A Message from Bob Christensen “Be Jesus”
It was late at night, I was in bed, and just about asleep when the phone rang. It was my friend Rick. I knew it couldn’t be good news. Rick never calls this late. He’s one of those “early to bed, early to rise” kind of guys.
“Gary, Bob Christensen was out riding his bike and was hit by a car,” Rick said. “He didn’t make it.”
A week later, I was sitting on some bleachers at an outdoor track and field in Medicine Lodge, Kansas. Rick was behind a podium on the track sharing his tribute to Bob. The rest of the bleachers were full of people there to celebrate Bob’s life. It may be trite to say, but it’s amazing how quickly things can change sometimes, for the better and the worse.
I’ve known Bob for a little over ten years. I met him through Rick at one of the Brothers in Blue prison events that we participate with in Kansas a few times each year. He was one of the speakers at these events. The inmates loved him because he was a huge encourager. Last year, I attended a men’s retreat here in Colorado and sat next to Bob during much of the event and at the dinner after. We had some great conversations and a lot of laughter. There was always a lot of laughter going on when Bob was around. What I remember most about Bob was his enduring positive attitude about everything. Even when a negative subject would come up, he would find a way to soften it, or see something good in it, or at least make a comment that brought hope. With Bob, there was always hope.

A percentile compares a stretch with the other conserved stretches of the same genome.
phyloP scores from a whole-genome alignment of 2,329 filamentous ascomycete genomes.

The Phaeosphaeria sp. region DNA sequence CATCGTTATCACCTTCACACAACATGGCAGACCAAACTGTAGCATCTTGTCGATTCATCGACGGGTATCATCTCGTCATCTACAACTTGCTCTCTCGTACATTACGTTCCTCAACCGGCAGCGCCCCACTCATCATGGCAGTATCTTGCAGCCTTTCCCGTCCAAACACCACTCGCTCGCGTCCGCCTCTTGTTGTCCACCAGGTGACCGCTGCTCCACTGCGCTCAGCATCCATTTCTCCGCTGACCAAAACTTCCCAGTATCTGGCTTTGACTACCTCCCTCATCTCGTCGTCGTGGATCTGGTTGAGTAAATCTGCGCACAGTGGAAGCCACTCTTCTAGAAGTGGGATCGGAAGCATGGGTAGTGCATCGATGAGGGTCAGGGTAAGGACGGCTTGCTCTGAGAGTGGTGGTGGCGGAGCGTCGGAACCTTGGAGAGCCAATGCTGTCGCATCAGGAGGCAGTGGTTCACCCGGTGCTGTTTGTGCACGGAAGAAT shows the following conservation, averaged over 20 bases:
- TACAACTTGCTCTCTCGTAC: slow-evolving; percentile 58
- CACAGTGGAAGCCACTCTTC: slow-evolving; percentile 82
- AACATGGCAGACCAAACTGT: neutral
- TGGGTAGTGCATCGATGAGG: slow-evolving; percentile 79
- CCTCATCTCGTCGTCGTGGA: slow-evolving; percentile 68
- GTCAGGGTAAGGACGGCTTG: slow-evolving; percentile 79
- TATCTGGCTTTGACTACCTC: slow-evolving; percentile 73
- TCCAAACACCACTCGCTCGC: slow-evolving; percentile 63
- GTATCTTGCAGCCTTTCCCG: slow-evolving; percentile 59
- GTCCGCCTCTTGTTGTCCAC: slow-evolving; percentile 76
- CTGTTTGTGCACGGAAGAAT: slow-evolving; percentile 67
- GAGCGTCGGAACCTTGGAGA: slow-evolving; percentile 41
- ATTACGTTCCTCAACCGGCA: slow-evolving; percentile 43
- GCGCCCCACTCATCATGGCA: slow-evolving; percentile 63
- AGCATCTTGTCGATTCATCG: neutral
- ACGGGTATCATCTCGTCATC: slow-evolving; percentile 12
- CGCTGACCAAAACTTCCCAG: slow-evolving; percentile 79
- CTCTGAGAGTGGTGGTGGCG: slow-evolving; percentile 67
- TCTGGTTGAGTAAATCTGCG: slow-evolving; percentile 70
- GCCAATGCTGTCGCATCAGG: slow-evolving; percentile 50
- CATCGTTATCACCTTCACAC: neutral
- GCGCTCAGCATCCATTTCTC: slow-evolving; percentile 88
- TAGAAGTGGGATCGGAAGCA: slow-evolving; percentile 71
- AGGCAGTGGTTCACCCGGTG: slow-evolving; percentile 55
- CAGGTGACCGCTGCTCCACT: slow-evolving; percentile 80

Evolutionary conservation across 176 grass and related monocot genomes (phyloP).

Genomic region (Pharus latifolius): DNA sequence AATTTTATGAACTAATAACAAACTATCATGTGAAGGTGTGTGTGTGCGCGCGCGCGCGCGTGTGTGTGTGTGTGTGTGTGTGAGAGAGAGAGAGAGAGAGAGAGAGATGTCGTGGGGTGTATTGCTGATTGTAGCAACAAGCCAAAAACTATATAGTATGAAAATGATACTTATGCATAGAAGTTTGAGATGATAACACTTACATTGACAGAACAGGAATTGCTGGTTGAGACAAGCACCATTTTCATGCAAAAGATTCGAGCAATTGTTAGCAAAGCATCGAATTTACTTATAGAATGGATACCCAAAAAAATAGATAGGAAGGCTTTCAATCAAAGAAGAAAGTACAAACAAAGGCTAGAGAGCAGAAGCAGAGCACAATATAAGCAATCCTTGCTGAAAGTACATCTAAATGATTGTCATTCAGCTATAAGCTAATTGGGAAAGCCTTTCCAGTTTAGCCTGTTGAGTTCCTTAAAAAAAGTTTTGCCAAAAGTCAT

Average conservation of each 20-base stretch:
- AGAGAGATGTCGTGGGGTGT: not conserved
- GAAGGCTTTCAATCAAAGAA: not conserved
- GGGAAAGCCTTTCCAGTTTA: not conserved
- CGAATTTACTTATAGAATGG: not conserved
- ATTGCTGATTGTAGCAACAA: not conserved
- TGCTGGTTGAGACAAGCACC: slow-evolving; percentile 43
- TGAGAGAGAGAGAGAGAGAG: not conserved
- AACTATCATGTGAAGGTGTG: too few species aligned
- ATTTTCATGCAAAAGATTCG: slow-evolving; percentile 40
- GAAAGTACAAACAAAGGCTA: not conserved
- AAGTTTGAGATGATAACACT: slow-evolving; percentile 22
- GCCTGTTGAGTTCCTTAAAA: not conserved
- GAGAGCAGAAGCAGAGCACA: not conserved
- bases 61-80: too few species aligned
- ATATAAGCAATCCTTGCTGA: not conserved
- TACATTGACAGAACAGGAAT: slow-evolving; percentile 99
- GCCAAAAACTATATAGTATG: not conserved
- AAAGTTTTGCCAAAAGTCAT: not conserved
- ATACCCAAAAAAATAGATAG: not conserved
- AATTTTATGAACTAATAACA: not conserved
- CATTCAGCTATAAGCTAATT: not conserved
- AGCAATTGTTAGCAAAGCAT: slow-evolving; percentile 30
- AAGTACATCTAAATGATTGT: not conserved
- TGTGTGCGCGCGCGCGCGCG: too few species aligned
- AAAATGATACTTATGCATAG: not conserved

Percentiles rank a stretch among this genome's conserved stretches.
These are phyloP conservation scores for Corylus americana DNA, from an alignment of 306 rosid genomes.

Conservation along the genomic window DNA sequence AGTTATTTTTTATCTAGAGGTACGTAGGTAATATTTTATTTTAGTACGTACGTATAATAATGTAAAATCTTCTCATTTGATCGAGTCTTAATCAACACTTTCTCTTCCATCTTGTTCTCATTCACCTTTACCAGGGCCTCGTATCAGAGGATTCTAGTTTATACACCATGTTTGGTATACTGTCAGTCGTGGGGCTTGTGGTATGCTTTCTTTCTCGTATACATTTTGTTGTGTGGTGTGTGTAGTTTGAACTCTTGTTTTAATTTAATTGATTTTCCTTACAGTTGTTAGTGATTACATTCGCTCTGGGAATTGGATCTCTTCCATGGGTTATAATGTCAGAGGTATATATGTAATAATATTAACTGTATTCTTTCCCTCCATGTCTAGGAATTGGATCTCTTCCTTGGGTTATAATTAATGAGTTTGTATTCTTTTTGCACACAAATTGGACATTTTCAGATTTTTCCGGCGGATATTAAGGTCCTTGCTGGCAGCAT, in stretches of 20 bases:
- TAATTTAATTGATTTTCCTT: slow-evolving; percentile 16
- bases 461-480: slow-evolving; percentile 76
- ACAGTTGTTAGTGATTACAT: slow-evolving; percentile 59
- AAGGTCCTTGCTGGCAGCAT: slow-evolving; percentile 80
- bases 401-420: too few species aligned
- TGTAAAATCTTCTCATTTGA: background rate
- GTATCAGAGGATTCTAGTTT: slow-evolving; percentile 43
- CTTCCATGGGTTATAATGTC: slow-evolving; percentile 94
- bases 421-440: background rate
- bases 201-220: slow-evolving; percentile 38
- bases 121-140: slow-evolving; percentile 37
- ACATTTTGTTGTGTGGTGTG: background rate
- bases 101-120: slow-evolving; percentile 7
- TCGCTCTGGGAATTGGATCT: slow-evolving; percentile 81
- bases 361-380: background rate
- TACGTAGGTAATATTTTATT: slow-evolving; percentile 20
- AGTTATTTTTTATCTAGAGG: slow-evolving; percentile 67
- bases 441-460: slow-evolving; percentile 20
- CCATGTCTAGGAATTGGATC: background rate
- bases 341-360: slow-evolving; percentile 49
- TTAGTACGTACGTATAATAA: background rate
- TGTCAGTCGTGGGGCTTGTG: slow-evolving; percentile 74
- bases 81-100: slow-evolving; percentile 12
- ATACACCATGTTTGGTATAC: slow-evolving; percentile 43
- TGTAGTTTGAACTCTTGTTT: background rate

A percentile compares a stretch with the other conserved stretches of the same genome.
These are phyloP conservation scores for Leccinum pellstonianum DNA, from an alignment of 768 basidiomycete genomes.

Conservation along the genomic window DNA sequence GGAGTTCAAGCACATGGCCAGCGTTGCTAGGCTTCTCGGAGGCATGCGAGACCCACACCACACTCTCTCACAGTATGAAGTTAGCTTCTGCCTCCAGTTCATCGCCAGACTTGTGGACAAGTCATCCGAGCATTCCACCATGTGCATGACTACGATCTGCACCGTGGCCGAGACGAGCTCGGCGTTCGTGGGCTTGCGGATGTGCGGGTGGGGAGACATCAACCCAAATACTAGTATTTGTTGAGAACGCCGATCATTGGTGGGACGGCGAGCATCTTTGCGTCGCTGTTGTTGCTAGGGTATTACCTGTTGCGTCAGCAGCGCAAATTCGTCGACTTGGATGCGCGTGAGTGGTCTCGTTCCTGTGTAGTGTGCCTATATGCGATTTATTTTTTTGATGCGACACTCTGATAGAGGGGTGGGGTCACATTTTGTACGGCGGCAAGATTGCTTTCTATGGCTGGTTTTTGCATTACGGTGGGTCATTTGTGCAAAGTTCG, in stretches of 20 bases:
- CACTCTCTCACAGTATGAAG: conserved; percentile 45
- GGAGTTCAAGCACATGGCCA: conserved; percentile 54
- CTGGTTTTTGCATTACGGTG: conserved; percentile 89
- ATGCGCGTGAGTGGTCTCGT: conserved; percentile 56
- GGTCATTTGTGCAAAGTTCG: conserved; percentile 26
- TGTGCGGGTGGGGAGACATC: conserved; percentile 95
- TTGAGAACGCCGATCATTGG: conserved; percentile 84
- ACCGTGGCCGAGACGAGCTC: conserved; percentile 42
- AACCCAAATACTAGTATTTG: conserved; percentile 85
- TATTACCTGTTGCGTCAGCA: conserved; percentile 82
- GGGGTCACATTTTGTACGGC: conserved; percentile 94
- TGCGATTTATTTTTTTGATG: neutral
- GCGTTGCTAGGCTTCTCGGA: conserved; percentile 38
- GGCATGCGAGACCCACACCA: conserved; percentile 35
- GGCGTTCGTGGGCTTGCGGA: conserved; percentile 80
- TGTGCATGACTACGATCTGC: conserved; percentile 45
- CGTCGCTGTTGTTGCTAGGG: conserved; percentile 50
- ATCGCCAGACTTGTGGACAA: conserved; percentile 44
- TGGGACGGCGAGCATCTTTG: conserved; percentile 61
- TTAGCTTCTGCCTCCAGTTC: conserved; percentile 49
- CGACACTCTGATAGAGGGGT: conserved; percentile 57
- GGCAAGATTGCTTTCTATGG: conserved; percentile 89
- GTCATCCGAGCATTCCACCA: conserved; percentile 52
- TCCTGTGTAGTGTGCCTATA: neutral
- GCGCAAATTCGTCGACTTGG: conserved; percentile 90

As Rick was sharing more details about Bob’s life, I began to get some deeper insights into who this man really was. Bob was known for helping people in need find housing, and in some cases, he even helped them purchase a home. He did the same with cars. As an attorney, he did a lot of pro-bono legal work for people who couldn’t afford a lawyer. Bob always got a kick out of helping someone and tried to do so without being noticed. One of my favorite stories was how he would take his kids with him on his riding lawnmower and sneak around town mowing people’s lawns on the sly.
Bob wasn’t just a benefactor on the local level either. He helped support many building projects in Mexico, helped pay for college expenses for students in need, and he was always generous with his time to be a mentor and encourager. One of Bob’s trademark sayings was “Be Jesus.” Many times, I’ve heard such a phrase said in a preachy way or with a get-it-together kind of attitude, but when Bob said it, it was always uplifting, positive, and hope-giving. When Bob said “Be Jesus” to you, you wanted to do it, and you believed you could do it.
Toward the end of Rick’s talk, he shared what he believed Bob would say to the person who hit him with the car.
“If Bob were here,” Rick said, “He would have said this to that person: ‘We live in a fallen world. People make mistakes. I’ve made mistakes. It was an accident. I forgive you. God forgives you. I hope you will forgive yourself.’”
It reminded me of when Jesus was crucified and his response: “Father, forgive them for they know not what they do.” And I thought, Yes, I know Bob well enough to know this is exactly what he would have said.
To say the phrase “Be Jesus” with authority, we have to be striving to live it ourselves. And I know Bob spent a lot more time telling himself to be Jesus than he ever did telling others. What a great exhortation for us all to aspire to.